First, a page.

About Paul Brunton
Paul Brunton’s story is the perfect example of the radical transformation that spirituality underwent in the 20th century. At the beginning of that century, when PB was but two years old, spirituality—even in far-off India—was exclusively the domain of nationalistic, myopic religions, rarely willing to entertain dialogue with other faiths, much less attend to the spiritual lives of women and other second class citizens. Since then we’ve seen a huge awakening in the West, first to Hinduism, then Buddhism, and most recently to Tibetan Buddhism. At the same time there has been a commensurate adaption of Western technology to the cultures of the East.
Nowadays, truly ecumenical conferences abound, while eclectic and independent spiritual teachers, guides, gurus, and coaches are no further away than our phone books. Even while the West was first looking to the East for mysticism, it began to discover that even its own primary religion—science—was unstable, intangible, and deeply interlocked with the consciousness of the observer. And of course in these lattermost years, the Internet has created an entirely new level of interchange, information access, and inspiration.
We see the record of this change in PB’s own journey. He began life with a natural skill in meditation, some occult talent, and a strong background in Christian Science. He was born with an open heart, a powerful will, and a sense of the true meaning of consciousness—and the power buried therein. These traits stood him in good stead as he, like few before him and many, many after him, made the journey to the Spiritual East, starting with India and Egypt. Over the course of his life he lived on every continent, camped in well-worn tents, dined with Kings and Rajahs in their palaces, and chatted with common folk across the globe. A man of boundless energy and infinite curiosity, he crafted a peripatetic life like no other. We know that he lived in Mexico, Bolivia, New York, California, Ohio, Hawaii, Japan, China, Greece, New Zealand, Australia, India, Tehri Garwhal, Egypt, Austria, Spain, Italy and finally Switzerland; but, since he kept no record of his whereabouts, it is likely that this is only a partial list!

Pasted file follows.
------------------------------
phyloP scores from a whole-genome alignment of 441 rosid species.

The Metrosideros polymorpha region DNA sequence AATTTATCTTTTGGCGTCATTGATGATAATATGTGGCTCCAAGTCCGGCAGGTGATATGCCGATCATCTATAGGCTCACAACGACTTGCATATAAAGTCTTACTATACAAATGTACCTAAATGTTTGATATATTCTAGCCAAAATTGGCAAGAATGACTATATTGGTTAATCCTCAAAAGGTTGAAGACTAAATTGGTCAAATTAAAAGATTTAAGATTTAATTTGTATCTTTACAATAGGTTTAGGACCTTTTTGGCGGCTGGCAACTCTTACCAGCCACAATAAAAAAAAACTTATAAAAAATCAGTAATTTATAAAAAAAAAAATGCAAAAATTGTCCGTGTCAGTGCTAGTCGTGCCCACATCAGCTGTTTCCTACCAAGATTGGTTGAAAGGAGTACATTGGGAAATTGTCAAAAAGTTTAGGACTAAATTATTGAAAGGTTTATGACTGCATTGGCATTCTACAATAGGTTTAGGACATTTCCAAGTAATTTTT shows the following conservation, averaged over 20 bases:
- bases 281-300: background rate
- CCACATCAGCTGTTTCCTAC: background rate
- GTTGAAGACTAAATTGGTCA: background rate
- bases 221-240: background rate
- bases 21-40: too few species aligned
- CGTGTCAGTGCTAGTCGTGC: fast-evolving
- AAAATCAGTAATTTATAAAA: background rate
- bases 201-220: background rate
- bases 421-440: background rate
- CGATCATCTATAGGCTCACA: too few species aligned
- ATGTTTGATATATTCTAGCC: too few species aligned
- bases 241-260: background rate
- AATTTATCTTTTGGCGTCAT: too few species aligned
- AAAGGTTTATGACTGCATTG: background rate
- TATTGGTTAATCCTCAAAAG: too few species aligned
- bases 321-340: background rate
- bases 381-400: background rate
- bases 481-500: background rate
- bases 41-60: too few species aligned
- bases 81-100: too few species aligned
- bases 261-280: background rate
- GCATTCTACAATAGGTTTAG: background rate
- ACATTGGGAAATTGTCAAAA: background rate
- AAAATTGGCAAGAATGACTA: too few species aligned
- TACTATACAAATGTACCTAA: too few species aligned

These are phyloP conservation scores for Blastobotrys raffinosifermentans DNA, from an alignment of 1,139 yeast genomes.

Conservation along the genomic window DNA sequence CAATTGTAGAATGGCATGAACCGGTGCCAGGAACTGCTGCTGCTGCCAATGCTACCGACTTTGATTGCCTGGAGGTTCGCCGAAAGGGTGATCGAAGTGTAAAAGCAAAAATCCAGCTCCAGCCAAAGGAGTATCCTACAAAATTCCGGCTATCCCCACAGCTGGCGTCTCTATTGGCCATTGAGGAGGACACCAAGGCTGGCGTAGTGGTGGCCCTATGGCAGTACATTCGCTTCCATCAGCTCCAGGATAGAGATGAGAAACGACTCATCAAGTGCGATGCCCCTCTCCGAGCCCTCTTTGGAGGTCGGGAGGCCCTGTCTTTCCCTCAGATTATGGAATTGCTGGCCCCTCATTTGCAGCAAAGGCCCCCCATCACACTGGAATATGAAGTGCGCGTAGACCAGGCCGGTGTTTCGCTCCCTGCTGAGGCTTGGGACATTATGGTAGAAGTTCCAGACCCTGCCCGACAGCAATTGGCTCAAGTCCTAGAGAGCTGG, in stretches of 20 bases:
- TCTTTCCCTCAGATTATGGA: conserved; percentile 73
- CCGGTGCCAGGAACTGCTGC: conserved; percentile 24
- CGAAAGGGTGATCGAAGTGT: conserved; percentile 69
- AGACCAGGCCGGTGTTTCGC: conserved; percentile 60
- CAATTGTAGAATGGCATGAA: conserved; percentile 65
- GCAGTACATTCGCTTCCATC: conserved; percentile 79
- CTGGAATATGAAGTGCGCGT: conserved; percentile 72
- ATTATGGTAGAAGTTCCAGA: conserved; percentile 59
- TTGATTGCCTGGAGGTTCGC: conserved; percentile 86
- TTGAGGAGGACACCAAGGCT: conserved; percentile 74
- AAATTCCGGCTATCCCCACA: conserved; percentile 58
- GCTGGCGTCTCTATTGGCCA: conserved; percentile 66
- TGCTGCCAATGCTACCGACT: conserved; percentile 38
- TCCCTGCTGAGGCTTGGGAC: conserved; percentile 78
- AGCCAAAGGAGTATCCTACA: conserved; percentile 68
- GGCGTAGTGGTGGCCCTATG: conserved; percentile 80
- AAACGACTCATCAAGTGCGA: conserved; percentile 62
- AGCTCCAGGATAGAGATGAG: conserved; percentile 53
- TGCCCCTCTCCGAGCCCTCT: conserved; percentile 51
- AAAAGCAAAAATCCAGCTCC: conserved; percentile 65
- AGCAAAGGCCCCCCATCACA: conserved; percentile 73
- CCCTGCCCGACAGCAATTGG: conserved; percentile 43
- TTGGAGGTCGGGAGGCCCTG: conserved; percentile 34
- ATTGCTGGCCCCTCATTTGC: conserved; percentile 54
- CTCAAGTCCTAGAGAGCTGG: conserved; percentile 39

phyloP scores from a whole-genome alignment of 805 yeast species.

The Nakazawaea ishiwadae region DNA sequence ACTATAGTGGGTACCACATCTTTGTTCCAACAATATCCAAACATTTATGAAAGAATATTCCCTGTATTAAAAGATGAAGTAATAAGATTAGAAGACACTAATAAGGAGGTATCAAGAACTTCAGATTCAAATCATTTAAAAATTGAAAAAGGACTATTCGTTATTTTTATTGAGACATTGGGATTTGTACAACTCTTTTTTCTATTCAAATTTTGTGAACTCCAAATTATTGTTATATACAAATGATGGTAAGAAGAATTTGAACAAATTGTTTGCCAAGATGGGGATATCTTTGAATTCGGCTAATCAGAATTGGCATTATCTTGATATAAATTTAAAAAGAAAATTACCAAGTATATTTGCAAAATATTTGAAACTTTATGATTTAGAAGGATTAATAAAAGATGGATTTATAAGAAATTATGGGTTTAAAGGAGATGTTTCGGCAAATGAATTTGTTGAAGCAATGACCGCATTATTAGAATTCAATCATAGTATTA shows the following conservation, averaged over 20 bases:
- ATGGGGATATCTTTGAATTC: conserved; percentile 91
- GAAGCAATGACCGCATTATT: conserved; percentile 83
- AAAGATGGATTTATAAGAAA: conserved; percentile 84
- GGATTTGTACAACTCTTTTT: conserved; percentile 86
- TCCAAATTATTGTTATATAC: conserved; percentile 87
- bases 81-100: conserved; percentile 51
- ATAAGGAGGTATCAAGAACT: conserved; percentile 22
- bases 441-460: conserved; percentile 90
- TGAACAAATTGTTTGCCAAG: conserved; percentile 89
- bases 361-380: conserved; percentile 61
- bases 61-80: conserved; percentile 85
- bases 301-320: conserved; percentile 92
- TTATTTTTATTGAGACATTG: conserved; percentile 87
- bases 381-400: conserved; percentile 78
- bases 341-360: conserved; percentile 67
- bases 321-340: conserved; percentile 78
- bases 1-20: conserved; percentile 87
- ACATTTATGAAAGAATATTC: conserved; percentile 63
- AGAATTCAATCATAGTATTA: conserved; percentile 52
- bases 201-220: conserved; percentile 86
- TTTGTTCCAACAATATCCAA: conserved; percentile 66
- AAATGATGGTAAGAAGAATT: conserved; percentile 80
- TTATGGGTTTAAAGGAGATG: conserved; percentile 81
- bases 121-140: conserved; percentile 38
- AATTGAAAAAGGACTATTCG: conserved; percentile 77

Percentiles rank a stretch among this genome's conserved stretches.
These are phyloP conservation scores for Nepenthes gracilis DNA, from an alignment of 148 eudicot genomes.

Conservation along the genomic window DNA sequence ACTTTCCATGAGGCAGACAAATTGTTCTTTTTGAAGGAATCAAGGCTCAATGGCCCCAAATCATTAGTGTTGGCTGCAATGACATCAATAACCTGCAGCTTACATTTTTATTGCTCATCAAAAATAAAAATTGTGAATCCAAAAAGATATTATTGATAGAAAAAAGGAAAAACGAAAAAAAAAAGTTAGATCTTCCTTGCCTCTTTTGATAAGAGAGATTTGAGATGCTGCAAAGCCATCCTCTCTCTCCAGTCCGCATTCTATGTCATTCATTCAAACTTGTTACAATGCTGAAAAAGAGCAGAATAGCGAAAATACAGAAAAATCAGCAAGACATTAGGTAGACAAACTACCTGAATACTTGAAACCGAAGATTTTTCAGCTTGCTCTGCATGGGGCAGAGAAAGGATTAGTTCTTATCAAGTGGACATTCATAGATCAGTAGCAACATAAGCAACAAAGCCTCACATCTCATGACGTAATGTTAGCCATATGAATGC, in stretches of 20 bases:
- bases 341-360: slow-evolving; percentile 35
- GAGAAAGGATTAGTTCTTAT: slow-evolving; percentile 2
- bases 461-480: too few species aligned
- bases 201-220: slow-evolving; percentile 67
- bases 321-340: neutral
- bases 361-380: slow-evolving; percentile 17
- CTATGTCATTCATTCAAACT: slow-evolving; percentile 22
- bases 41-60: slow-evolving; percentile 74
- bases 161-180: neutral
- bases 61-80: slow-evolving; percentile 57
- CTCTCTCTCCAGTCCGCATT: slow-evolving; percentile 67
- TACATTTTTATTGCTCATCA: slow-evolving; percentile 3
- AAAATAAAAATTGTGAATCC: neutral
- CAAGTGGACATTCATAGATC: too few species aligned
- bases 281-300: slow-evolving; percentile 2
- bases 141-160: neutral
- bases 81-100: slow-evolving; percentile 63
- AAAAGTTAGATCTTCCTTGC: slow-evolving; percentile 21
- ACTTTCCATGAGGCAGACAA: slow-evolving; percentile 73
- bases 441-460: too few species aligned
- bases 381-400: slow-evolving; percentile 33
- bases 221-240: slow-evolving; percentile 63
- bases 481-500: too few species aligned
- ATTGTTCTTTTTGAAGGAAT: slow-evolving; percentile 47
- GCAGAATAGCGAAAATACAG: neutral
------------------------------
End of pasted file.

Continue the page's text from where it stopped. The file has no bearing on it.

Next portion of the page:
Such a wide exposure to the cultures of the world created a cumulative perspective on humanity’s character, foibles, and needs. These he balanced with his own ever-increasingly impersonal quest for the truth. Just as we know a little, but not all about the places he visited, lived in, or simply made pilgrimages to, the same must be said about his studies. For example, in the last months of his life PB was reading philosophic, theological, and even occult journals, books, and articles. Perhaps the text that held his greatest attention was MacKenna’s translation of Plotinus. He read a variety of newspapers as well; sometimes he read the local paper and sometimes the newspapers of a particular nation that held his interest, but most frequently he read the International Herald Tribune and The New York Times. His command of current events and popular spiritual movements was extraordinary.
Similarly, the serious spiritual quester of today must ensure that our pursuits are not blind to the needs and events of our modern times, even as we will benefit from delving ‘wide and deep’ into the wisdom of the world. Gone are the days of single-minded pursuit, indifferent to the teachings outside one’s own, and indifferent to the sounds of suffering—and evolution—outside one’s own window, or from across the globe. In 1900 few sincere philosophers had even the slightest awareness of the variety, breadth, and disconcerting contrariety of the spiritual doctrines deeply held by tens of thousands of seekers in other times and other places. We think nothing of these necessities today—other than being utterly daunted by them, that is—but at the beginning of PB’s life the ‘other’ was largely unknown, and if known was ridiculed and often damned as well. While these tendencies are obviously still strong in the collective psyche, they are no longer natural nor to be expected amongst the educated, much less in the spiritual seeker.